Marimo Moss Balls – What Are They?
Marimo is a Japanese term that means “seaweed ball”
The Marimo or Moss Ball (Aegagropila linnaei) is a variety of algae that, under specific circumstances, develops into green fluffy balls of moss.
Marimo moss balls were originally found in Japan in the 18th century at Lake Akan.
There are only a few places in nature where live Marimo are found, and those places are mostly in freshwater lakes in a few places: Japan (Lake Akan), Iceland (Lake Myvatn), Scotland, Estonia, and more recently, Australia.
Lake Akan is home to some of the world’s biggest marimo, with some measuring up to 30 cm in length (11.8 inches).
Although they seem to be composed of seaweed or moss, in reality, the bright green spheres are formed of a rare kind of algae. No solid substance can be found within the ball. The whole organism is composed of a mass of algae that expands slowly outward at a pace of about 5mm each year, eventually reaching a diameter of between eight and twelve inches.
Marimo moss balls are a popular option for fish tanks because of their low-maintenance care and fascinating forms. They, also, have the ability to be maintained in a bowl or vase in addition to the tank.
Marino moss balls are very resilient, making them an excellent choice for novices since they are very difficult to destroy. These incredible living spheres can live for more than a century!
Is It Actually Moss?
Unlike low-cost knockoffs (wrapped java in plastic or foam spheres), the moss ball is a genuine product. Marimo moss balls, by contrast, are little algal balls that appear very much like moss, hence earning the name “Marimo Moss Balls.” Their spherical form is due to the fact that they roll down the bottoms of rivers in the wild. The Japanese regard them as lucky charms and even handle them as if they were domesticated animals.
Marimo Moss Ball Basic Information
|Marimo Moss Ball , Marimo, , Moss Ball, Lake Ball, Seaweed Ball, Algae Ball, Mossimo Japanese Moss Ball
|The northern hemisphere lakes are home to the Marimo
|Extremely low-maintenance and nearly indestructible
|Marimo may live for more than a century if given the appropriate care
|Squeeze the ball very periodically and rotate it to ensure that all sides of the ball are exposed to light in addition to your normal water maintenance.
|Keep at a lower temperature and away from direct sunlight
|The rate of growth is very low, approximately 5 mm per year
|Propagation is the most frequent method.
|The plant is snail-safe, and it is adored by the majority of other animals. It’s possible that goldfish will consume it
How Many Moss Balls per Gallon?
The number of moss balls you can pack into a gallon of water in your aquarium is really very considerable. You may use anywhere from one to three moss balls per gallon of water, depending on the size of the moss balls in question.
Generally speaking, 2.5-inch Marimo balls are suitable for all tank sizes, even large tanks.
5-gallon tank – 4-8 Marimo balls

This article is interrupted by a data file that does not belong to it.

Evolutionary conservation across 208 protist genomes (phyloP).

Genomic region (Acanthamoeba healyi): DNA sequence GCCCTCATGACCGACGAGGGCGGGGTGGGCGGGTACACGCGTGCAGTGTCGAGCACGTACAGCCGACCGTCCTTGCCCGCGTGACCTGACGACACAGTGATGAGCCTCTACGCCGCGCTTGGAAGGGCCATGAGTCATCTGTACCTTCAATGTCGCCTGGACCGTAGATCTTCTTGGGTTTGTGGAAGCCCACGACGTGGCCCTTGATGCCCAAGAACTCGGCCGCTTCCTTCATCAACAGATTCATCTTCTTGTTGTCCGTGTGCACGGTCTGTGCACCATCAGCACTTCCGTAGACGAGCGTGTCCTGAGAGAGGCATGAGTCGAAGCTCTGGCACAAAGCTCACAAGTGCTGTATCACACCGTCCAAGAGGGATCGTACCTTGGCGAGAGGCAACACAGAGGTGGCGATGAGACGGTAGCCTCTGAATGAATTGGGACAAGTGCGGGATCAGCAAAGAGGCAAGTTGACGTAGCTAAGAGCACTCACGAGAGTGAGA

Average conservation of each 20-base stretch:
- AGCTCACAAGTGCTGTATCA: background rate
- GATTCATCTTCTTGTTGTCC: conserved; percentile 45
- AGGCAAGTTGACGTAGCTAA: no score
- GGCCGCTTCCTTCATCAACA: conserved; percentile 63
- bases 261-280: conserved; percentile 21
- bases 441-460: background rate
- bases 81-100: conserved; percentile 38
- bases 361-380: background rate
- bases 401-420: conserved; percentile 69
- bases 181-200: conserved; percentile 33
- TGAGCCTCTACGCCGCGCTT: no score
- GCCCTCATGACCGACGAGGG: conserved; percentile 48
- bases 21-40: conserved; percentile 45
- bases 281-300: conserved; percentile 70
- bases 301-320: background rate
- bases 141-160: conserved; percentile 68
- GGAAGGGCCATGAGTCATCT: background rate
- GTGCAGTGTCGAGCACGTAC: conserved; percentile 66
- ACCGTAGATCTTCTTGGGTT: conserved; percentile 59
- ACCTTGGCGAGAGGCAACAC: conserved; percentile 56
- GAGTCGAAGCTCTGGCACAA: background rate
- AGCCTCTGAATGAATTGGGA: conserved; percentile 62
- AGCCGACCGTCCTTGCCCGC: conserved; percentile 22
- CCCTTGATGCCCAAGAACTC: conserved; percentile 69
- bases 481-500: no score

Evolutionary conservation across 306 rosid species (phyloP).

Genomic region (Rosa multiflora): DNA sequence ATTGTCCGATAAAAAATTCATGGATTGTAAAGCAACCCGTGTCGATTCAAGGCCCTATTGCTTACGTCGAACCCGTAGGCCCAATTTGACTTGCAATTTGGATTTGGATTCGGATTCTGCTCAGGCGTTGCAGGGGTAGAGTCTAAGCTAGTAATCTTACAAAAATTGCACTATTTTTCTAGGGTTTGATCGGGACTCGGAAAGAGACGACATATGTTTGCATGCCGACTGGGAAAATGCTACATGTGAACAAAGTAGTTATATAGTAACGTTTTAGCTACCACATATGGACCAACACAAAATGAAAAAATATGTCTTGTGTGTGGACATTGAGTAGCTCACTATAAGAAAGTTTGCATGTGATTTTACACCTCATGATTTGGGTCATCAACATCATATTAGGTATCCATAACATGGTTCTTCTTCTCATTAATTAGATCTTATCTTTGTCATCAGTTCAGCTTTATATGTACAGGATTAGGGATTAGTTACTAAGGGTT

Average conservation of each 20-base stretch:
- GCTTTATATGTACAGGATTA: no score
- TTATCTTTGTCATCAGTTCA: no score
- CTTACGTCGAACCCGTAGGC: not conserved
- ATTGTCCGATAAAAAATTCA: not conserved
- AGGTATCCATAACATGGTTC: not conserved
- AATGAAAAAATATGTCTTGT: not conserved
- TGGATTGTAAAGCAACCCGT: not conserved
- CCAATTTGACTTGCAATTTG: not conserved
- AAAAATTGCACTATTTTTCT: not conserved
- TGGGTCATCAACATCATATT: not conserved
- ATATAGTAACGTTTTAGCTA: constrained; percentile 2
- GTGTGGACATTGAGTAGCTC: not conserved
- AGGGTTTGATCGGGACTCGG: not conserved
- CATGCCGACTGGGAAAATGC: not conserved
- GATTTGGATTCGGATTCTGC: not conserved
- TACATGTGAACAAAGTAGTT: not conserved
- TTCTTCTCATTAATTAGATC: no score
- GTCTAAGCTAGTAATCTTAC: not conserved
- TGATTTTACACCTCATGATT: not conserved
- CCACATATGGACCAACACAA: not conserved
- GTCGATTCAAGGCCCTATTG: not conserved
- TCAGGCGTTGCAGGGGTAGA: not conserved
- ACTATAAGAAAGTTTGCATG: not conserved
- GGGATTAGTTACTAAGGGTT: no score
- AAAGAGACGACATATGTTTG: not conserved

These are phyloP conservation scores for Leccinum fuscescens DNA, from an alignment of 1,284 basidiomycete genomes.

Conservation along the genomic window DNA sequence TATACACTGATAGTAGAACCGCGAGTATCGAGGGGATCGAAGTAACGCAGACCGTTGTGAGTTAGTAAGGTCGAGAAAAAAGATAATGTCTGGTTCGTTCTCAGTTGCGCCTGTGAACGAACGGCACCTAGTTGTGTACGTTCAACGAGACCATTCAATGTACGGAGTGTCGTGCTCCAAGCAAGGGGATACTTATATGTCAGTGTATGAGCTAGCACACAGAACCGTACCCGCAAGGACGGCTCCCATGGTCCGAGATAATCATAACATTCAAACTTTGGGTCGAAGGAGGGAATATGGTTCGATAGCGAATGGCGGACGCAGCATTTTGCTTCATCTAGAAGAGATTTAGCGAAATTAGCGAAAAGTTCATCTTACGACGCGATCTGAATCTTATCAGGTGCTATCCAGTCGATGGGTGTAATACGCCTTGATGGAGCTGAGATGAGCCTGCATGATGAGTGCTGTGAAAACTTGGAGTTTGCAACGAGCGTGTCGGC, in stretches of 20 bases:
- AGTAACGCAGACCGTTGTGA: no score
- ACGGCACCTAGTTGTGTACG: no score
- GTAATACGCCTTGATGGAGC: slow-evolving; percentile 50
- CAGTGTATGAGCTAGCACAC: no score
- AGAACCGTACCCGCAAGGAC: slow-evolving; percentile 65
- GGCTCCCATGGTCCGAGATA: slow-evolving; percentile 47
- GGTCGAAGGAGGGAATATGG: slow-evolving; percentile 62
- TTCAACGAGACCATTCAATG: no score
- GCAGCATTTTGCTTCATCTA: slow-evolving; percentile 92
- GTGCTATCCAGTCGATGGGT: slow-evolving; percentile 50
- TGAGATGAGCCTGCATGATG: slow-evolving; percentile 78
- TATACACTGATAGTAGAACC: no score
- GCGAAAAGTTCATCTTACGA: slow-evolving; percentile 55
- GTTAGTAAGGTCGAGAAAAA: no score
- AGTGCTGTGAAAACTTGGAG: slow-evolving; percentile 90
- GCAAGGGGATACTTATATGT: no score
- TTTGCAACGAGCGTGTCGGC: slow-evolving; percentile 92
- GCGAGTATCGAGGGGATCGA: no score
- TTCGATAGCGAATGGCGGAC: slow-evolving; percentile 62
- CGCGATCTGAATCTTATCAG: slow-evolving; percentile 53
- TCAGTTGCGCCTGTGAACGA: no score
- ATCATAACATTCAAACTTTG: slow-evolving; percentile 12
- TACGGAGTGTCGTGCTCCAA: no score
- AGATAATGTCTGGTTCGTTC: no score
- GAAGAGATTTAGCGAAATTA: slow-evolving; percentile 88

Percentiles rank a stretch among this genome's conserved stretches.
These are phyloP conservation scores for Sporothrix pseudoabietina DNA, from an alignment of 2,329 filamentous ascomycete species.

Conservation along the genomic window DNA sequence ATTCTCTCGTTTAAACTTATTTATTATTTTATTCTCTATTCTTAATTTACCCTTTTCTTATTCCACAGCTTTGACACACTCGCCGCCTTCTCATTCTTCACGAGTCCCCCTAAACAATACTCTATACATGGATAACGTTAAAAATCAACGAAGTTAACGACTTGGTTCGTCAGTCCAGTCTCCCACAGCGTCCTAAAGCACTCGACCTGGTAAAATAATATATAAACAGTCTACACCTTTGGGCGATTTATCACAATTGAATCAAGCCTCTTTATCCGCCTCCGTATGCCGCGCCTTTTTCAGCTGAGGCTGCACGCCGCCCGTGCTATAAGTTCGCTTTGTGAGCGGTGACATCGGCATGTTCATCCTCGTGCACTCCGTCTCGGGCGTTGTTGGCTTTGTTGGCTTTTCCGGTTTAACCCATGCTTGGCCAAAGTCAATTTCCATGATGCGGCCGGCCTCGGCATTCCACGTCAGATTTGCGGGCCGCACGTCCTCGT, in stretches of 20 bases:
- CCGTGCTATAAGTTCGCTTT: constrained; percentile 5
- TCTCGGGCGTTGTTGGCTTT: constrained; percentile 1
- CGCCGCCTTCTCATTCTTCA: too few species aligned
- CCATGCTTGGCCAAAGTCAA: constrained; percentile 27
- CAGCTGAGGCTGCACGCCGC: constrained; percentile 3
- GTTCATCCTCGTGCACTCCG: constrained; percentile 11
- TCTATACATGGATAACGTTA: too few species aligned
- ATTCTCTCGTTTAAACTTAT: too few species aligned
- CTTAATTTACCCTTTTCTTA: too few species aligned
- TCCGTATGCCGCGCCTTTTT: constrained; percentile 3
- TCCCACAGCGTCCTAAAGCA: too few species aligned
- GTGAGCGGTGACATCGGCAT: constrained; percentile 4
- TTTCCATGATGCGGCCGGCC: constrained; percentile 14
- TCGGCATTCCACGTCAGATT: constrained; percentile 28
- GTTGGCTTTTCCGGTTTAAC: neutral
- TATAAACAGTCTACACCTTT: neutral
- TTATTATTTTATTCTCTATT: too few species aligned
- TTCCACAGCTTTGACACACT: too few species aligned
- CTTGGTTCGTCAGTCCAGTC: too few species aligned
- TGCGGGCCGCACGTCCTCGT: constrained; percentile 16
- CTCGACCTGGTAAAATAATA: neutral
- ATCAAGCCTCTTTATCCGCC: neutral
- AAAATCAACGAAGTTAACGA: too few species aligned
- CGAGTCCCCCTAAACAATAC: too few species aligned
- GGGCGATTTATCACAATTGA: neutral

10-gallon tank – 8-13 Marimo balls
20-gallon tank – 13-20 Marimo balls
30-gallon tank – 21-30 Marimo balls
55-gallon tank – 50-61 Marimo balls
100-gallon tank – 90-110 Marimo balls
With these figures, you can be certain that there are enough Marimo balls in your tank to maintain a healthy environment. However, adding too many of them might cause issues.
Moss balls may grow to be as large as 12 inches in diameter, but they develop over an eight-to-fifteen-year period.
You won’t have to worry about their size for a long time.
Marimo Moss Balls Benefits:
Clean Aquarium Water
Waste is produced by fish and other living organisms. Although the biological element of your tank filtration system deals with ammonia and nitrites, the nitrates that are produced as a byproduct of the process are still hazardous to your fish if levels increase above 20 parts per million (ppm). The addition of living plants and algae to the water supply can help to control the number of nitrates in the water as well as partial water changes.
Nitrates are extracted from the water and used as fertilizer by Marimo moss balls. Phosphates, debris, and ammonia are removed in small amounts by Marimo moss balls.
Moss Balls Increase the Amount of Oxygen in the Environment
Moss balls are involved in the process of photosynthesis, in which they absorb CO2 from the water and release oxygen. As a result, if you don’t want air rocks to disturb the surface of the water, a few moss balls can serve as a silent substitute.
Moss Balls are extremely low maintenance
Moss balls require little to no maintenance at all. Freshwater, dappled or dim lighting, and waste to feed on are all that are required for the balls to be satisfied. The moss balls will feed on the waste produced by your fish and other livestock, so you won’t have to worry about providing fertilizer.
As moss balls grow extremely slowly and evenly, there is no need to trim them. Instead, they simply increase in size very gradually over the years while maintaining their fluffy, velvety appearance.
Marimo Moss Maintain Control Over Algae Growth
It can be a nuisance when algae grow on the glass of your aquarium and spreads to cover your accessories and other aquatic plants. Marimo moss balls consume the same nutrients as other algae, causing them to starve as a result. Though the addition of a few moss balls to your aquarium will not eliminate other algae species, it will make it much more difficult for the undesirables to thrive.
Moss Balls Are Simple to Clean
Frequent plants can accumulate a layer of algae on their surfaces, which can quickly become unsightly. Cleaning the leaves of the plants is time-consuming and frequently results in the plant being damaged.
On the other hand, Marimo moss balls absorb debris and dirt like sponges, which is excellent for your fish tank. Nevertheless, once the balls are completely filled, the detritus begins to leach out and pollute the water. For this reason, whenever you perform a water change, you should simply eliminate the moss balls from the aquarium and press them out over a sink.
Once the ball has been completely emptied of water and gunk, it can simply be placed back into your tank.
Marimo Moss Encourage the Growth of Beneficial Bacteria